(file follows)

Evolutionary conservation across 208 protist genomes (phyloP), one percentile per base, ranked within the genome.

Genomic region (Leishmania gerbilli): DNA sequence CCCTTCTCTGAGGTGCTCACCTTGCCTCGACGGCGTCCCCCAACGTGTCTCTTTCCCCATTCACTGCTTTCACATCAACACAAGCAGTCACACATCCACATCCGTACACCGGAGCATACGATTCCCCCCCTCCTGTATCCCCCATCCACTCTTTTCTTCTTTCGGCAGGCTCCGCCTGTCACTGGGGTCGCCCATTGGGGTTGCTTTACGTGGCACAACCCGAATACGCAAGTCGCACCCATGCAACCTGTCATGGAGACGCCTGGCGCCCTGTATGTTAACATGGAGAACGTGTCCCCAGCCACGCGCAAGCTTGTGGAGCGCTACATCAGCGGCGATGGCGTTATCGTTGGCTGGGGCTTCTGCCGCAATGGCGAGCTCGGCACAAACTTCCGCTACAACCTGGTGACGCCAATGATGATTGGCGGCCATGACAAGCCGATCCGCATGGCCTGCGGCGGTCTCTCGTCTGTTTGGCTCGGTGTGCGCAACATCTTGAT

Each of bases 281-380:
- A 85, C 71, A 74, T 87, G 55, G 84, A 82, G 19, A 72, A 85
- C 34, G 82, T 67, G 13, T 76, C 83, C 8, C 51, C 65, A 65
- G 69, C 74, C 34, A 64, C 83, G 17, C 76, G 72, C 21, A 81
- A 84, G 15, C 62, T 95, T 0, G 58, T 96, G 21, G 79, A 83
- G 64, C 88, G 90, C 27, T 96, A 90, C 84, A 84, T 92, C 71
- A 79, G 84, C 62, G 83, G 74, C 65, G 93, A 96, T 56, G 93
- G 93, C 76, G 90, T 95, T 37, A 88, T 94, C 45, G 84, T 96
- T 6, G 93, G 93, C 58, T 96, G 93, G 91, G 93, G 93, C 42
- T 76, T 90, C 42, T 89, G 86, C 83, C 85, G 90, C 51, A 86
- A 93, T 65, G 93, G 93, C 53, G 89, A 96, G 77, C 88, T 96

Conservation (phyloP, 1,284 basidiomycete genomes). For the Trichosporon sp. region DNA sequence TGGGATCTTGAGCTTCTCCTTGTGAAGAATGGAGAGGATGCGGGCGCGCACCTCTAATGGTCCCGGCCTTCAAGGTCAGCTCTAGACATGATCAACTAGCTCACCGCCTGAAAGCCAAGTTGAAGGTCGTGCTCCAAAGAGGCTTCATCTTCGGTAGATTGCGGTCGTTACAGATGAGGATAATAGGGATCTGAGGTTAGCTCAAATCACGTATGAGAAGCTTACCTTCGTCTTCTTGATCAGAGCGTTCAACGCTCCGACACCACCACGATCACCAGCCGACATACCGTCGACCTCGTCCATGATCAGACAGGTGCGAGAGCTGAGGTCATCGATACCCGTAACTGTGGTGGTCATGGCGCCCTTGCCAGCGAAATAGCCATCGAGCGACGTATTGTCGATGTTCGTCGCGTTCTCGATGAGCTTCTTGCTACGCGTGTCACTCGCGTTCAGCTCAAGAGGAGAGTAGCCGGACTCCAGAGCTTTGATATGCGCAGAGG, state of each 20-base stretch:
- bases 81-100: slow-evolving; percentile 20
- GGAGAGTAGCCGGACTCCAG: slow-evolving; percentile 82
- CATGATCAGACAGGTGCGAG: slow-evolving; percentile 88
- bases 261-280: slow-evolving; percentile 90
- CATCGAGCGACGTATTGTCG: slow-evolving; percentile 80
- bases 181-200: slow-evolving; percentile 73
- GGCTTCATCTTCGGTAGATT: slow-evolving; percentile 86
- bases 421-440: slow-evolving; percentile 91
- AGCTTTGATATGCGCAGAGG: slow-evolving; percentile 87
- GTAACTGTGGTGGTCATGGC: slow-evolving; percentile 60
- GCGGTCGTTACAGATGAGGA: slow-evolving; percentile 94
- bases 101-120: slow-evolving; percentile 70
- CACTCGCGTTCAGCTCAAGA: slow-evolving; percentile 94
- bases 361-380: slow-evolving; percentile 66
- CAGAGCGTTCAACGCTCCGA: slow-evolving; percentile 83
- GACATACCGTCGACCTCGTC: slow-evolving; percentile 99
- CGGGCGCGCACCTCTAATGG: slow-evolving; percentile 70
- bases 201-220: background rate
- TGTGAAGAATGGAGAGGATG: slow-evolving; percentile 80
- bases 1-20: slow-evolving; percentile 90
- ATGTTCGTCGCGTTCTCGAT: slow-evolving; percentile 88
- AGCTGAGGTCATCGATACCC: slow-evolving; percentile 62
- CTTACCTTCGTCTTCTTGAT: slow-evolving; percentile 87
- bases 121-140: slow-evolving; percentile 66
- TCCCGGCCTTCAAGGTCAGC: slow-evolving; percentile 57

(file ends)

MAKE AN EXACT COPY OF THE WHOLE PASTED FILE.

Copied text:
Evolutionary conservation across 208 protist genomes (phyloP), one percentile per base, ranked within the genome.

Genomic region (Leishmania gerbilli): DNA sequence CCCTTCTCTGAGGTGCTCACCTTGCCTCGACGGCGTCCCCCAACGTGTCTCTTTCCCCATTCACTGCTTTCACATCAACACAAGCAGTCACACATCCACATCCGTACACCGGAGCATACGATTCCCCCCCTCCTGTATCCCCCATCCACTCTTTTCTTCTTTCGGCAGGCTCCGCCTGTCACTGGGGTCGCCCATTGGGGTTGCTTTACGTGGCACAACCCGAATACGCAAGTCGCACCCATGCAACCTGTCATGGAGACGCCTGGCGCCCTGTATGTTAACATGGAGAACGTGTCCCCAGCCACGCGCAAGCTTGTGGAGCGCTACATCAGCGGCGATGGCGTTATCGTTGGCTGGGGCTTCTGCCGCAATGGCGAGCTCGGCACAAACTTCCGCTACAACCTGGTGACGCCAATGATGATTGGCGGCCATGACAAGCCGATCCGCATGGCCTGCGGCGGTCTCTCGTCTGTTTGGCTCGGTGTGCGCAACATCTTGAT

Each of bases 281-380:
- A 85, C 71, A 74, T 87, G 55, G 84, A 82, G 19, A 72, A 85
- C 34, G 82, T 67, G 13, T 76, C 83, C 8, C 51, C 65, A 65
- G 69, C 74, C 34, A 64, C 83, G 17, C 76, G 72, C 21, A 81
- A 84, G 15, C 62, T 95, T 0, G 58, T 96, G 21, G 79, A 83
- G 64, C 88, G 90, C 27, T 96, A 90, C 84, A 84, T 92, C 71
- A 79, G 84, C 62, G 83, G 74, C 65, G 93, A 96, T 56, G 93
- G 93, C 76, G 90, T 95, T 37, A 88, T 94, C 45, G 84, T 96
- T 6, G 93, G 93, C 58, T 96, G 93, G 91, G 93, G 93, C 42
- T 76, T 90, C 42, T 89, G 86, C 83, C 85, G 90, C 51, A 86
- A 93, T 65, G 93, G 93, C 53, G 89, A 96, G 77, C 88, T 96

Conservation (phyloP, 1,284 basidiomycete genomes). For the Trichosporon sp. region DNA sequence TGGGATCTTGAGCTTCTCCTTGTGAAGAATGGAGAGGATGCGGGCGCGCACCTCTAATGGTCCCGGCCTTCAAGGTCAGCTCTAGACATGATCAACTAGCTCACCGCCTGAAAGCCAAGTTGAAGGTCGTGCTCCAAAGAGGCTTCATCTTCGGTAGATTGCGGTCGTTACAGATGAGGATAATAGGGATCTGAGGTTAGCTCAAATCACGTATGAGAAGCTTACCTTCGTCTTCTTGATCAGAGCGTTCAACGCTCCGACACCACCACGATCACCAGCCGACATACCGTCGACCTCGTCCATGATCAGACAGGTGCGAGAGCTGAGGTCATCGATACCCGTAACTGTGGTGGTCATGGCGCCCTTGCCAGCGAAATAGCCATCGAGCGACGTATTGTCGATGTTCGTCGCGTTCTCGATGAGCTTCTTGCTACGCGTGTCACTCGCGTTCAGCTCAAGAGGAGAGTAGCCGGACTCCAGAGCTTTGATATGCGCAGAGG, state of each 20-base stretch:
- bases 81-100: slow-evolving; percentile 20
- GGAGAGTAGCCGGACTCCAG: slow-evolving; percentile 82
- CATGATCAGACAGGTGCGAG: slow-evolving; percentile 88
- bases 261-280: slow-evolving; percentile 90
- CATCGAGCGACGTATTGTCG: slow-evolving; percentile 80
- bases 181-200: slow-evolving; percentile 73
- GGCTTCATCTTCGGTAGATT: slow-evolving; percentile 86
- bases 421-440: slow-evolving; percentile 91
- AGCTTTGATATGCGCAGAGG: slow-evolving; percentile 87
- GTAACTGTGGTGGTCATGGC: slow-evolving; percentile 60
- GCGGTCGTTACAGATGAGGA: slow-evolving; percentile 94
- bases 101-120: slow-evolving; percentile 70
- CACTCGCGTTCAGCTCAAGA: slow-evolving; percentile 94
- bases 361-380: slow-evolving; percentile 66
- CAGAGCGTTCAACGCTCCGA: slow-evolving; percentile 83
- GACATACCGTCGACCTCGTC: slow-evolving; percentile 99
- CGGGCGCGCACCTCTAATGG: slow-evolving; percentile 70
- bases 201-220: background rate
- TGTGAAGAATGGAGAGGATG: slow-evolving; percentile 80
- bases 1-20: slow-evolving; percentile 90
- ATGTTCGTCGCGTTCTCGAT: slow-evolving; percentile 88
- AGCTGAGGTCATCGATACCC: slow-evolving; percentile 62
- CTTACCTTCGTCTTCTTGAT: slow-evolving; percentile 87
- bases 121-140: slow-evolving; percentile 66
- TCCCGGCCTTCAAGGTCAGC: slow-evolving; percentile 57